The Liverpool department store chain has been pressed to withdraw a product it sold as stuffed Mexican rag dolls after consumers revealed the products were cheap Chinese knock-offs.
Called Muñecas Marías, the dolls were allegedly copies of the rag dolls made by indigenous women from Querétaro.
Once the knock-offs were revealed, an online petition was created to ask the retailer to stop selling the fake products, a call that was echoed by the mayor of Amealco, Querétaro, which is famous for the dolls.
The mayor’s complaint was echoed by the Querétaro Secretariat of Sustainable Development, which urged Liverpool to protect indigenous creations and handcrafts.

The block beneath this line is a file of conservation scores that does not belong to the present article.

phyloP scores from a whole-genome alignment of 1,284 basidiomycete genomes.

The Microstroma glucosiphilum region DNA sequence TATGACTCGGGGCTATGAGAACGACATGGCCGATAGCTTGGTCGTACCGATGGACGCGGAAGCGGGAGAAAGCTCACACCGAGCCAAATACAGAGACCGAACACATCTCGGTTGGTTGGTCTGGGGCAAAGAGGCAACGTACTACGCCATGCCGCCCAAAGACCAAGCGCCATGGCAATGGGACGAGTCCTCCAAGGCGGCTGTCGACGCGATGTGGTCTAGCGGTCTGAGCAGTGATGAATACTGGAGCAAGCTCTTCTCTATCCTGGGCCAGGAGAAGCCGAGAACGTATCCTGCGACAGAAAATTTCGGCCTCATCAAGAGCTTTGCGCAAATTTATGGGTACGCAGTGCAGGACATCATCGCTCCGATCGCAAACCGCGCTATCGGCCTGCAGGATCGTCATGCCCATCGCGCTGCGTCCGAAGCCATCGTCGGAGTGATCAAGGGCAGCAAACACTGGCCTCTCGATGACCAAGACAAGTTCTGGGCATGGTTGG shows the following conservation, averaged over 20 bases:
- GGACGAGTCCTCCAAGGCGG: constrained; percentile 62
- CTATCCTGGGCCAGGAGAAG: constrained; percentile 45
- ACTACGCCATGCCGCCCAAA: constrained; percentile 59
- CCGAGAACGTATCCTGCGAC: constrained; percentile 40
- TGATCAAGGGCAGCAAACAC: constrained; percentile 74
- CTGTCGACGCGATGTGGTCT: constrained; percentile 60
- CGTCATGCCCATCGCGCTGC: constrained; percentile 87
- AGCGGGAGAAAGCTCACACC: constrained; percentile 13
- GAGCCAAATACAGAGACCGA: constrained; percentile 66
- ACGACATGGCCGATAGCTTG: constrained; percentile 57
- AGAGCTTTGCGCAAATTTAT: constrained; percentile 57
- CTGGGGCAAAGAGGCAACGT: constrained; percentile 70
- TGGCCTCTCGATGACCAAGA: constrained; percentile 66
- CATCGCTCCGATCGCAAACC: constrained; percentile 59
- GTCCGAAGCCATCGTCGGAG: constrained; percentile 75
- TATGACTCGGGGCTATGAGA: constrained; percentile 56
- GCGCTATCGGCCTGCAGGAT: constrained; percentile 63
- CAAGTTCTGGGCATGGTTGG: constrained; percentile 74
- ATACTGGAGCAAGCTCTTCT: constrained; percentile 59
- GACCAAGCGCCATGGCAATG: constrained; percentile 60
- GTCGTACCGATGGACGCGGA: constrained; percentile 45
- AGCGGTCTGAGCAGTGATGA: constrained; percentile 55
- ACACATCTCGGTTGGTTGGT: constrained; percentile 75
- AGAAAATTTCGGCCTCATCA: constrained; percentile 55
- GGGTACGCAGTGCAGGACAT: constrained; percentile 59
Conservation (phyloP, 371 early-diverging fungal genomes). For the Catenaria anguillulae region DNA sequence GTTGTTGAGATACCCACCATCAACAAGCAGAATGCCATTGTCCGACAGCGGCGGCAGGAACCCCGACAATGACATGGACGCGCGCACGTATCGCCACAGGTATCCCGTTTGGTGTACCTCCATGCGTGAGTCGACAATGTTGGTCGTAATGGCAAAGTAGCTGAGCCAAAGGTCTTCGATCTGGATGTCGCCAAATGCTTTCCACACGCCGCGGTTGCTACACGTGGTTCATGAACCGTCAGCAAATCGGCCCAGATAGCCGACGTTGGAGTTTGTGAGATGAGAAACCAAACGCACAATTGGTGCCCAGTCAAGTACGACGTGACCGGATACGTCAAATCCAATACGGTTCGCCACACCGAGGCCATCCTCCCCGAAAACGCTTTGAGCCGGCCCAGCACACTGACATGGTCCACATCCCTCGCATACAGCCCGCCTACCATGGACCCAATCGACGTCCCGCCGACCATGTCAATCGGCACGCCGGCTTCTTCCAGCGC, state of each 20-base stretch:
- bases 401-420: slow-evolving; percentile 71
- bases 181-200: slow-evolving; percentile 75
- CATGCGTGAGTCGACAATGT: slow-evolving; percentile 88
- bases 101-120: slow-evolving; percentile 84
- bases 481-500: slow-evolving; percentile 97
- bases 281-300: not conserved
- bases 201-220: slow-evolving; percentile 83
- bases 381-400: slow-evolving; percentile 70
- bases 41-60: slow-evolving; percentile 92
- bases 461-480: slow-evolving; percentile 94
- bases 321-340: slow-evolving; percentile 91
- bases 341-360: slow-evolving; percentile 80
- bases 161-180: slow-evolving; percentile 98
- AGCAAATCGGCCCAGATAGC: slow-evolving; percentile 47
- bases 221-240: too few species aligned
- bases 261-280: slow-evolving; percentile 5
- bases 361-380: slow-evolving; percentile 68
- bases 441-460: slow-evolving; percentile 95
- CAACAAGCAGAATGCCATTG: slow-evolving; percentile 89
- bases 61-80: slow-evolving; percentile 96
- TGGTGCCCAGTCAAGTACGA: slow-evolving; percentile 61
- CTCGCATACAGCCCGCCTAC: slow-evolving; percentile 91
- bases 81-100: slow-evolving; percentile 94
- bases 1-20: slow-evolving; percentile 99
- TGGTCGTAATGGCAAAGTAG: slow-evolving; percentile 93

The state government also announced that it is drawing up legislation that would protect the dolls as intangible cultural heritage of the people of Querétaro.
The Sustainable Development Secretariat noted that its move was not to be taken as criticism of the retailer. “We only asked them to withdraw those products from their inventory with the intention of offering them Mexican products instead, ones that can be sold from Querétaro.”
It added that the state intends to seek agreements with other stores and shopping centers in order to sell the indigenous creations.
The newspaper Milenio reported today that the dolls had been removed from some Liverpool stores in the capital of Querétaro, but they were still being sold in other venues and on the retailer’s website.
The dolls, which were selling for 159 and 319 pesos (US $8.50 and $17), were being sold as “Mexican Doll Christmas Spirit.”